processor/microcontroller, a two wire serial protocol must be used, in this specific case I2C, because only needs two signals (SDA/SCL) also support multiple devices on the same bus, using the same pair of wires. This protocol is available in almost any microcontroller in the market. In the experimental firmware every byte sent through I2C represents an ASCII character, so there is no need for a specialized library in the master. The device is almost a "serial terminal".
The first byte transmitted is a "command", at the moment the available ones are:
0x27 Display character string.
0x25 Change I2C address stored in EEPROM.
0x26 Change displayed message blink rate (useful for alarms!).
UART (TX/RX) I/O pins are also available, so some sort of byte oriented serial protocol could be implemented, like for example Modbus RTU (adding an RS-232 or RS-485 to TTL chip)
Step 5: STANDALONE CONTROLLER
The circuit is basically a derivation of an Arduino Pro Mini,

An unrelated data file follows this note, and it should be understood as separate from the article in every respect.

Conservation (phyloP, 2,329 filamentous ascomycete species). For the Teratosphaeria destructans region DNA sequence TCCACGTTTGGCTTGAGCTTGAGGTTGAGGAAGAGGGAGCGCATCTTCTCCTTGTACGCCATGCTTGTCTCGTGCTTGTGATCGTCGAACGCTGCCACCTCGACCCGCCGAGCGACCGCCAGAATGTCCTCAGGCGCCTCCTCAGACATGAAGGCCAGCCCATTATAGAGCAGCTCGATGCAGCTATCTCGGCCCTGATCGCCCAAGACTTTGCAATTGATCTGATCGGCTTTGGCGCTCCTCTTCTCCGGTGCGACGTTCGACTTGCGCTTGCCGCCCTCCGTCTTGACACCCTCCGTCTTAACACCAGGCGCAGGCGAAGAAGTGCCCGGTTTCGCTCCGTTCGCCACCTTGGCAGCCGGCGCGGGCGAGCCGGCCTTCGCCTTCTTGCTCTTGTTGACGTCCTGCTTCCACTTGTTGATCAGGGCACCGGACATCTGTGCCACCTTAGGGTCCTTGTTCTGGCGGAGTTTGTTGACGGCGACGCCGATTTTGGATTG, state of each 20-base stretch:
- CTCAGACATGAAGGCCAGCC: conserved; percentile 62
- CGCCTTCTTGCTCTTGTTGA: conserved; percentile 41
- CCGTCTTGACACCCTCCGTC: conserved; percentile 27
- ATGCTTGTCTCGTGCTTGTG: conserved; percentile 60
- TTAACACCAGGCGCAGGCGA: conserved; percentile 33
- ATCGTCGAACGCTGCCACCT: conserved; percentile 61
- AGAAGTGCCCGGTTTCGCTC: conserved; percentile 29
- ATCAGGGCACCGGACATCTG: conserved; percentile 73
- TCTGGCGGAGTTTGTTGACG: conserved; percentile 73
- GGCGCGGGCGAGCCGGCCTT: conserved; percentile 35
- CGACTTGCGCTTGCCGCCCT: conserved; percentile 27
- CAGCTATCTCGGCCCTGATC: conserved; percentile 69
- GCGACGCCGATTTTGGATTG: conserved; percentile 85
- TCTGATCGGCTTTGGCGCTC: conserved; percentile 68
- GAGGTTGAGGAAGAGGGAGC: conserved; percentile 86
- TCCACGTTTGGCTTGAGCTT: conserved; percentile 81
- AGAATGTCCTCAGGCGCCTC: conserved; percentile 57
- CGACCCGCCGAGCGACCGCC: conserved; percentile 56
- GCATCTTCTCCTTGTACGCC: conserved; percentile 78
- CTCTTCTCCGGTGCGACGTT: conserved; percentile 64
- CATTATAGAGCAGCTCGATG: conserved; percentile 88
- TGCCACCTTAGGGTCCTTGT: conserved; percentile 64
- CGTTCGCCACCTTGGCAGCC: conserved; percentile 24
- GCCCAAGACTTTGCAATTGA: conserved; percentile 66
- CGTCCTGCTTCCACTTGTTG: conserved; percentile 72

so it can be programmed for any other purpose (than a serial display) using an USB to TTL interface. With the available 5 I/O pins (a lot of I/O pins were used for the 7 segment display) some interesting projects could be built:
* Voltmeter or Ammeter, adding a precision shunt resistor and/or voltage divider.
* RPM counter using a digital pin as counting input.
* Display for I2C or 1-Wire digital sensors.
* Universal instrumentation displays for 4-20 mA or 0-10 V signals.
* Byte oriented serial protocol analyzer (Modbus, Mewtocol, DF1, etc.).
Step 6: TESTS AND CONCLUSIONS
TESTS AND CONCLUSIONS
- The circuit required a lot of patience, however, was done using only through-hole components and single side universal circuit board.
- The rectangular orifice cut was done with a drill and a hacksaw. Precision cut isn't very important because the case's bezel will cover the imperfections.
- No screws required to keep the panel case in place. Only hand pressure is needed for installing & removing
- When using an I2C master different than Arduino, is possible that the R/W bit in the I2C address field must be written, so the address could differ from the one stored in EEPROM.
- Is feasible to design a single side PCB for the circuit, however, some jumper wires will be required.
- Due to display multiplexing, power consumption is quite low (around 25 mA ), so it could be powered by batteries for portable applications.
For more info, please visit: Absolutelyautomation.com